One of the most poignant historical images in the life of black America depicted a group of black sanitation workers in Memphis, Tenn., in February 1968, who were striking for improved and safer working conditions. These men carried signs saying “I Am A Man” as they looked both defiant and desperate at the same time. They had been beaten, tear-gassed and demeaned by national guardsmen during their nonviolent demonstrations. The strike started after two Memphis garbage workers were crushed by a malfunctioning truck.
In the midst of this situation came the Rev. Dr. Martin Luther King, Jr. as the strike had struck at the heart of the civil-rights movement. On April 3rd Dr. King was persuaded to speak at Mason Temple Church Of God In Christ in support of the striking workers. It was in this setting that King gave his famous mountaintop speech.
Dr. King mesmerized the crowd as he spoke about his own mortality: “Like anybody, I would like to live a long life. Longevity has its place. But I’m not concerned about that now. I just want to do God’s will. And He’s allowed me to go up to the mountain. And I’ve looked over. And I’ve seen the Promised Land. I may not get there with you. But I want you to know tonight, that we, as a people, will get to the Promised Land. And I’m happy, tonight. I’m not worried about anything. I’m not fearing any man. Mine eyes have seen the glory of the coming of the Lord.” The next evening, as he was getting ready for dinner, King was shot dead on the balcony of the Lorraine Motel.
Forty years after Dr. King’s death, we witnessed history — something special, which will stay with us forever – a black man elected President of the United States of America. The moment President Elect Barack Obama, his wife and children appeared on stage at Grant Park in Chicago in front of 240,000 enthusiastic supporters was a snapshot in history to be remembered. It was a moment worthy of painting so we could hang it on our walls for posterity. Even outgoing President George W. Bush stopped to pay tribute to the election of a black successor four decades after the civil rights activists marched so that African-Americans could vote in such elections. “All Americans can be proud of the history that was made,” he said. “Many of our citizens thought they would never live to see that day.”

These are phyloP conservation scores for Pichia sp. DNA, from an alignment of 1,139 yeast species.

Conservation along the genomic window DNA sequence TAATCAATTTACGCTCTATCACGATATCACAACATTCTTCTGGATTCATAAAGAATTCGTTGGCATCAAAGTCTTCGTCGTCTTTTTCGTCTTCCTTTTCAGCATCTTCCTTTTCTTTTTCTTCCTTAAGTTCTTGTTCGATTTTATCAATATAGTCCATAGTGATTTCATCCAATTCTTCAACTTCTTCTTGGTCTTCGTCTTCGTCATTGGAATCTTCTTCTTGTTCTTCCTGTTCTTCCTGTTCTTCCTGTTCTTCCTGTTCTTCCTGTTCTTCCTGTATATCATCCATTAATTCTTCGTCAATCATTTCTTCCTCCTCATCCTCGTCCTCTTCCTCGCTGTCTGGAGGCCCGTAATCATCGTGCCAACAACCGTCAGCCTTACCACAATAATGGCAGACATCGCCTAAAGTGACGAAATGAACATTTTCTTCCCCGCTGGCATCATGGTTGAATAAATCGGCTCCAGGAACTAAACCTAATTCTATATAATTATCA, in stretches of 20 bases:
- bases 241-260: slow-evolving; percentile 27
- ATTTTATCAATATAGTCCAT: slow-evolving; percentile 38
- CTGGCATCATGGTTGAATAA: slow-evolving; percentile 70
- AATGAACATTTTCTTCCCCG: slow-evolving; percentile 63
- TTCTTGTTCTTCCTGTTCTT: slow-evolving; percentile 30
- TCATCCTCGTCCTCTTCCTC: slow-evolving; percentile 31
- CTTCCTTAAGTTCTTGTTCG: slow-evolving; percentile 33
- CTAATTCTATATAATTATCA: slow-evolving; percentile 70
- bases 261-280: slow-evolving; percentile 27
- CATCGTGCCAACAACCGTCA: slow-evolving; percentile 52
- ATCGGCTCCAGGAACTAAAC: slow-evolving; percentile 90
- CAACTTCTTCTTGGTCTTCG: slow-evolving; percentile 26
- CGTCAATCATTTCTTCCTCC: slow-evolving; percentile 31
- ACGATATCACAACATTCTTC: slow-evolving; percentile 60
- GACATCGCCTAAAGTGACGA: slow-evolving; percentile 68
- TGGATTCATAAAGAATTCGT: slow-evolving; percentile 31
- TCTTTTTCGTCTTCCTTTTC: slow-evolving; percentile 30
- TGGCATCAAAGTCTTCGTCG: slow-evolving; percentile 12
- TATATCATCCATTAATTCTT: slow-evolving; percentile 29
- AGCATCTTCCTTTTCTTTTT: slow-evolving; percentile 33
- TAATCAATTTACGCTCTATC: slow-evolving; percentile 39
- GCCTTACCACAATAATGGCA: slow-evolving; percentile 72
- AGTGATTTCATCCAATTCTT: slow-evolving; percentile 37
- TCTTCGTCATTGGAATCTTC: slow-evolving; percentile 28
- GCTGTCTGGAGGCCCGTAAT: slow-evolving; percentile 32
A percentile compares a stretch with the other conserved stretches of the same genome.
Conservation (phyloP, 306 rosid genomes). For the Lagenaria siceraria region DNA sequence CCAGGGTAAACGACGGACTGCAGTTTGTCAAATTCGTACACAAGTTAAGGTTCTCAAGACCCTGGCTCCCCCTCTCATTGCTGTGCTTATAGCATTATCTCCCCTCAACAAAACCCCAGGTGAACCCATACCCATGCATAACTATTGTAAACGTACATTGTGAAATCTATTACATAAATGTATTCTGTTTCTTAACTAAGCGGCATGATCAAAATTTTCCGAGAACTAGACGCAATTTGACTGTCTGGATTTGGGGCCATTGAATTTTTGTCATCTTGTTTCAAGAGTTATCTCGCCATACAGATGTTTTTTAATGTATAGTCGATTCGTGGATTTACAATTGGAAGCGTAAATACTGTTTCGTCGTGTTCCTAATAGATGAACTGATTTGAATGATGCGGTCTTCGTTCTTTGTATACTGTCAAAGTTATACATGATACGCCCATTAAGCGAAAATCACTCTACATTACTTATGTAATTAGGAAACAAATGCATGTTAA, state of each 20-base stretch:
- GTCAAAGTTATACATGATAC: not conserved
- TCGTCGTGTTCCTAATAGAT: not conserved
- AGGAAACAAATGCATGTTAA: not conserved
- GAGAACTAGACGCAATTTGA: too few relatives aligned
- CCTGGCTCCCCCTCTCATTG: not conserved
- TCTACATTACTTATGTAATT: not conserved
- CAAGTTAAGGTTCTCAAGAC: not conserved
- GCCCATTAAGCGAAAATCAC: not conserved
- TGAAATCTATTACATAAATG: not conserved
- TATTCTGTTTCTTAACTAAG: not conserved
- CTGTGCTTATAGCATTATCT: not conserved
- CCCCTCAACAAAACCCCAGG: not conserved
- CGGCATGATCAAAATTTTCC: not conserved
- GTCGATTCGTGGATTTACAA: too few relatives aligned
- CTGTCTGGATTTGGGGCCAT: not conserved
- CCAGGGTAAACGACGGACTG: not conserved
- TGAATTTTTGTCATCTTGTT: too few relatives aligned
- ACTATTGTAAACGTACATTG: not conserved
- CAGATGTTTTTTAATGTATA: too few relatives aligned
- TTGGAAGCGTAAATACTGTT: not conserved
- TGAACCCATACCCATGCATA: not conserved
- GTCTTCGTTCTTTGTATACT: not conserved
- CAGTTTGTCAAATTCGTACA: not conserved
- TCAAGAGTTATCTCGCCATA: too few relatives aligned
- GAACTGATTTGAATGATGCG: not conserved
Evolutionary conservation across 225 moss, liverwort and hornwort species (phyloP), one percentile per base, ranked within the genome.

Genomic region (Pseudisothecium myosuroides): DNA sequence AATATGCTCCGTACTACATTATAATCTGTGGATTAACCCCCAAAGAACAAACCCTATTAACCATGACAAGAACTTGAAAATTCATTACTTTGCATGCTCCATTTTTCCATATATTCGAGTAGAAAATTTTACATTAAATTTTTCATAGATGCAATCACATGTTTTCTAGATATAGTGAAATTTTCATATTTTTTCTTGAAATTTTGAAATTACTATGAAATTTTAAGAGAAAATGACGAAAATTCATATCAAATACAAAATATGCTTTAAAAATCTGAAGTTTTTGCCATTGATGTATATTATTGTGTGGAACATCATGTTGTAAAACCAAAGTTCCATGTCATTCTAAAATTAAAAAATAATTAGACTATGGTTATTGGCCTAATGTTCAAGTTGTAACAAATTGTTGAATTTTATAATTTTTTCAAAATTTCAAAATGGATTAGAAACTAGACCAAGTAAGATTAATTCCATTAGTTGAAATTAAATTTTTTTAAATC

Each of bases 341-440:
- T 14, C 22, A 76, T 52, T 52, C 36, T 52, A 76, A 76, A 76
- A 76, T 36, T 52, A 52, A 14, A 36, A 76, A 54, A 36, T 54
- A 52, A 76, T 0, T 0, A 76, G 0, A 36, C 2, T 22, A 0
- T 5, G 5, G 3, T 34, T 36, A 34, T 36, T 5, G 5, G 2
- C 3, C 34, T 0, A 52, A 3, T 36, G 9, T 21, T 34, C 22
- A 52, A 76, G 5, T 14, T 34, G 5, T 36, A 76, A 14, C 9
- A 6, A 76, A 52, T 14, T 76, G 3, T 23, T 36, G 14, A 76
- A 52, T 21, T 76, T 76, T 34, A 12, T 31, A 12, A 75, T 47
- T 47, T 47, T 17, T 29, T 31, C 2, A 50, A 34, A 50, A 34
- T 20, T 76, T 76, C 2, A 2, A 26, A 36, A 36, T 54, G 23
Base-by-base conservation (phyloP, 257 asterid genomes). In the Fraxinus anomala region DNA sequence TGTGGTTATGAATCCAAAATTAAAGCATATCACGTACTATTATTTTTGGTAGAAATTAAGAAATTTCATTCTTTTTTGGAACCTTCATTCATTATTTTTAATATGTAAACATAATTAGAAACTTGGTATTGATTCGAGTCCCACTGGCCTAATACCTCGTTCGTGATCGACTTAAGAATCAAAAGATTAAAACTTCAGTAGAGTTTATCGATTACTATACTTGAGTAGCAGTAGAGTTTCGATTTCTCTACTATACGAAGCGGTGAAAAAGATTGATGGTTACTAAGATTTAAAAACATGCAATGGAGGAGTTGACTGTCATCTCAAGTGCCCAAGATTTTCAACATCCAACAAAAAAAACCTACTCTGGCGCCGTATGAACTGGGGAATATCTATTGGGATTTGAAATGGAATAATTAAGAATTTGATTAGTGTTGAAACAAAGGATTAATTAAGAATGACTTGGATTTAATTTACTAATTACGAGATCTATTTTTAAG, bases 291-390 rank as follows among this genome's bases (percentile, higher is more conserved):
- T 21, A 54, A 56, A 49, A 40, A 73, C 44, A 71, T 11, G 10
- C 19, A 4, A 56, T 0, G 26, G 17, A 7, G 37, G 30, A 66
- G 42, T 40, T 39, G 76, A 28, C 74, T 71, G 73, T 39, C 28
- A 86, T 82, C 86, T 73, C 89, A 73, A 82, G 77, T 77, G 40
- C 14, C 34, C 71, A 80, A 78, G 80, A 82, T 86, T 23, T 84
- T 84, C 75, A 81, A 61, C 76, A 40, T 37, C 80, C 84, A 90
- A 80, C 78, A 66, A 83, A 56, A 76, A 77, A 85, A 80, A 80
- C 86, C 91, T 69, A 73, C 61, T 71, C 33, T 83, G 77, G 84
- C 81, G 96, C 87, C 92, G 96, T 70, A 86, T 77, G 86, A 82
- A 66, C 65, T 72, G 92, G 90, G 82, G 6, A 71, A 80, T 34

Using words similar to those used by Dr. King during his final speech, Obama told us: “The road ahead will be long, our climb will be steep,” he told a vast crowd in Chicago as he invoked a new spirit of patriotism. “We may not get there in one year or even one term, but America: I have never been more hopeful than I am tonight that we will get there. I promise you, we as a people will get there.”
The greatest speech Dr. King made — the “I Have a Dream” speech — was in August 1963 on the steps of the Lincoln Memorial, as a crowd of 250,000 listened intently. “I have a dream,” he said, “that one day this nation will rise up and live out the true meaning of its creed: ‘We hold all these truths to be self-evident, that all men are created equal.’ ” This month, at the other end of the Washington Mall, Barack Obama will be sworn in as the 44th president of the United States. We have, all of us, taken a huge step closer the Promised Land.